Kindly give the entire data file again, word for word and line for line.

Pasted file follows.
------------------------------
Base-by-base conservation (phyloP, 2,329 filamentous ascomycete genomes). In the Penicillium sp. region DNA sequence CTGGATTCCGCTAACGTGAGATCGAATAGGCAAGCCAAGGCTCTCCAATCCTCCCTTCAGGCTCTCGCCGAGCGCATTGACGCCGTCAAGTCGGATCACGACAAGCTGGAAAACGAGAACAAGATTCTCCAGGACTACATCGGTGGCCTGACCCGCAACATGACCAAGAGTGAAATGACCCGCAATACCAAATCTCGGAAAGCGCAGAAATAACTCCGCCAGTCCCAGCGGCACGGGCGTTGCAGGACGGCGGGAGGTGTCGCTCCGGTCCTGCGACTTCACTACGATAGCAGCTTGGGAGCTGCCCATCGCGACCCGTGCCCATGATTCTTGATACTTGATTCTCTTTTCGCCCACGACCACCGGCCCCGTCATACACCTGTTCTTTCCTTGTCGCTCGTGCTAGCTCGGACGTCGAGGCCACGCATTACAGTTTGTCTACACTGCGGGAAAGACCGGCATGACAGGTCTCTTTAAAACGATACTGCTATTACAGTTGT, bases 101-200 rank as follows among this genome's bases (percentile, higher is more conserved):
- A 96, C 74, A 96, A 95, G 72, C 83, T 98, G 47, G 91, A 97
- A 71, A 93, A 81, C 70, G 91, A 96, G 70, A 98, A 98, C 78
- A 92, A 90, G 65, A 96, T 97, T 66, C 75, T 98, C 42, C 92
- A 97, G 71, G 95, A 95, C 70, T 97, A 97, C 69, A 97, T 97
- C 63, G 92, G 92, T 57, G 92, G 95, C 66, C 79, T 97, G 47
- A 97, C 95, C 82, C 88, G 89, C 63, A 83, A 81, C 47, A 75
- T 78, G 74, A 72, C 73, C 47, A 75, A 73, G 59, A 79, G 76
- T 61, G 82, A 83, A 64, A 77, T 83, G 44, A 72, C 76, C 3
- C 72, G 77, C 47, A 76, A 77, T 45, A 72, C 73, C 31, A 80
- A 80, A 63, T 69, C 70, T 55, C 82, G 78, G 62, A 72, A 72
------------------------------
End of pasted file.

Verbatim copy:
Base-by-base conservation (phyloP, 2,329 filamentous ascomycete genomes). In the Penicillium sp. region DNA sequence CTGGATTCCGCTAACGTGAGATCGAATAGGCAAGCCAAGGCTCTCCAATCCTCCCTTCAGGCTCTCGCCGAGCGCATTGACGCCGTCAAGTCGGATCACGACAAGCTGGAAAACGAGAACAAGATTCTCCAGGACTACATCGGTGGCCTGACCCGCAACATGACCAAGAGTGAAATGACCCGCAATACCAAATCTCGGAAAGCGCAGAAATAACTCCGCCAGTCCCAGCGGCACGGGCGTTGCAGGACGGCGGGAGGTGTCGCTCCGGTCCTGCGACTTCACTACGATAGCAGCTTGGGAGCTGCCCATCGCGACCCGTGCCCATGATTCTTGATACTTGATTCTCTTTTCGCCCACGACCACCGGCCCCGTCATACACCTGTTCTTTCCTTGTCGCTCGTGCTAGCTCGGACGTCGAGGCCACGCATTACAGTTTGTCTACACTGCGGGAAAGACCGGCATGACAGGTCTCTTTAAAACGATACTGCTATTACAGTTGT, bases 101-200 rank as follows among this genome's bases (percentile, higher is more conserved):
- A 96, C 74, A 96, A 95, G 72, C 83, T 98, G 47, G 91, A 97
- A 71, A 93, A 81, C 70, G 91, A 96, G 70, A 98, A 98, C 78
- A 92, A 90, G 65, A 96, T 97, T 66, C 75, T 98, C 42, C 92
- A 97, G 71, G 95, A 95, C 70, T 97, A 97, C 69, A 97, T 97
- C 63, G 92, G 92, T 57, G 92, G 95, C 66, C 79, T 97, G 47
- A 97, C 95, C 82, C 88, G 89, C 63, A 83, A 81, C 47, A 75
- T 78, G 74, A 72, C 73, C 47, A 75, A 73, G 59, A 79, G 76
- T 61, G 82, A 83, A 64, A 77, T 83, G 44, A 72, C 76, C 3
- C 72, G 77, C 47, A 76, A 77, T 45, A 72, C 73, C 31, A 80
- A 80, A 63, T 69, C 70, T 55, C 82, G 78, G 62, A 72, A 72